Twentieth Century Fox Television and Imagine Television have
made an unprecedented deal with Netflix to put their former Fox series Arrested
Development back into production, the companies announced Friday.
New episodes of the critical darling, which Fox canceled
five years ago, are slated to begin airing on the internet video subscription
service in the first half of 2013.
The move comes several months after Netflix announced in
March it was getting into originals with the adaptation of a BBC miniseries, House
It also comes after Dana Walden, chairman of TCFTV, told B&C she and
her fellow chairman Gary Newman were in "very active conversations" with
Netflix about collaborating on original production.
"It is critical for a company like ours to be evolving and to explore
opportunities with all of these platforms and to remain thoughtful so that
there's not just one form of programming that we are capable of producing,"
Walden told B&C.
The companies did not announce Friday how many episodes
of Arrested Development they would produce; in fact the number of
episodes in the order "is not clear," according to a TCFTV spokesman. And while
the whole cast has expressed a desire and are expected to return, no official
deals for the cast are set, the spokesman says.
Development is one of the finest American comedies in TV history and its
return through Netflix is a perfect example of how we are working closely with
studios and networks to provide consumers with entertainment they love," Ted
Sarandos, Netflix chief content officer, said in a statement.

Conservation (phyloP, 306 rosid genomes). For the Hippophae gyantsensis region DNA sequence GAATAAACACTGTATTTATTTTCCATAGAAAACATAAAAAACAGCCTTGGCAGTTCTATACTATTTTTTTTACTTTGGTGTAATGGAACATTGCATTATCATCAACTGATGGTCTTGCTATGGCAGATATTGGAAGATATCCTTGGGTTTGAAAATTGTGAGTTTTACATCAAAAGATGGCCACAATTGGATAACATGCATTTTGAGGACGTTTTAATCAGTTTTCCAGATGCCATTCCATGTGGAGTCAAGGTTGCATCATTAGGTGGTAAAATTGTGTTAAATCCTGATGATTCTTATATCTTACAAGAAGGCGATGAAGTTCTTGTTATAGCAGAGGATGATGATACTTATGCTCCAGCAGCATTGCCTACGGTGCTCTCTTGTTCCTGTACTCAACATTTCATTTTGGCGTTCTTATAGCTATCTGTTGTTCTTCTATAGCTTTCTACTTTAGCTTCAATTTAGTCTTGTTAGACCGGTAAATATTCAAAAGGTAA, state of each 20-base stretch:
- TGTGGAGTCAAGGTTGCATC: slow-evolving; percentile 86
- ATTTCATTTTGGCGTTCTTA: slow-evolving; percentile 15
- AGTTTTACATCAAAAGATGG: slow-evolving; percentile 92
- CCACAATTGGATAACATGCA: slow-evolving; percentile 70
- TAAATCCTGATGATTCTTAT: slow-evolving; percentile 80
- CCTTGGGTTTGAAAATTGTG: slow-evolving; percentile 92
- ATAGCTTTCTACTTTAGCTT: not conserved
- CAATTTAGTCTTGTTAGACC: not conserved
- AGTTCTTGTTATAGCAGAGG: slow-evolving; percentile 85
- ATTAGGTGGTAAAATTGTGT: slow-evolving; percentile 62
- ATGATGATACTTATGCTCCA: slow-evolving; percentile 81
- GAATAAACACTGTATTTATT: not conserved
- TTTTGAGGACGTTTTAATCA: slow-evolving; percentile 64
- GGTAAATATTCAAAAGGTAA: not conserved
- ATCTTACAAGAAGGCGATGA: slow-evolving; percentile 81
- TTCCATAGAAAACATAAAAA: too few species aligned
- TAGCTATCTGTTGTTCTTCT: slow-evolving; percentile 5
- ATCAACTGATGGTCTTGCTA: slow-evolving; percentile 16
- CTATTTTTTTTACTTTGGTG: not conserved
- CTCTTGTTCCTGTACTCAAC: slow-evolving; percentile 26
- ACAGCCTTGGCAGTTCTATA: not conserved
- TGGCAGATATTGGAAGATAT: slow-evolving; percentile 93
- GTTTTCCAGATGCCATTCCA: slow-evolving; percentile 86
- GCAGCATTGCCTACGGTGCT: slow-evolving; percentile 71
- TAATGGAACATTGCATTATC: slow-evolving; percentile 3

The series, which centered on the eccentric Bluth family,
after experiencing a reversal of fortune, aired for three seasons on Fox from
2003-2006. The comedy starred Jason Bateman, Michael Cera, Jeffrey Tambor,
Jessica Walter, Will Arnett, Tony Hale, Portia de Rossi, David Cross and Alia
"Bringing a classic show back to production on new
episodes exclusively for Netflix customers is a game changer, and illustrates
the incredible potential the new digital landscape affords great content
providers like Twentieth Century Fox Television and Imagine," Peter Levinsohn,
Fox Filmed Entertainment's president of new media & digital Distribution,
said in the announcement.
In the news release, TCFTV Chairmen Walden and Newman
characterized the deal as representing a new business model. The duo have
defied convention in bringing back canceled series before, with Family Guy
and Futurama. But never have they brought a show back via Netflix.
Arrested Development won the Emmy Award for
Outstanding Comedy Series after its first season on the air. It is a production
of Imagine Television and 20th Century Fox Television. Ron Howard, Brian Grazer
and Mitch Hurwitz are executive producers.
News of the Arrested Development
pact being in the works at Netflix was first reported by Variety.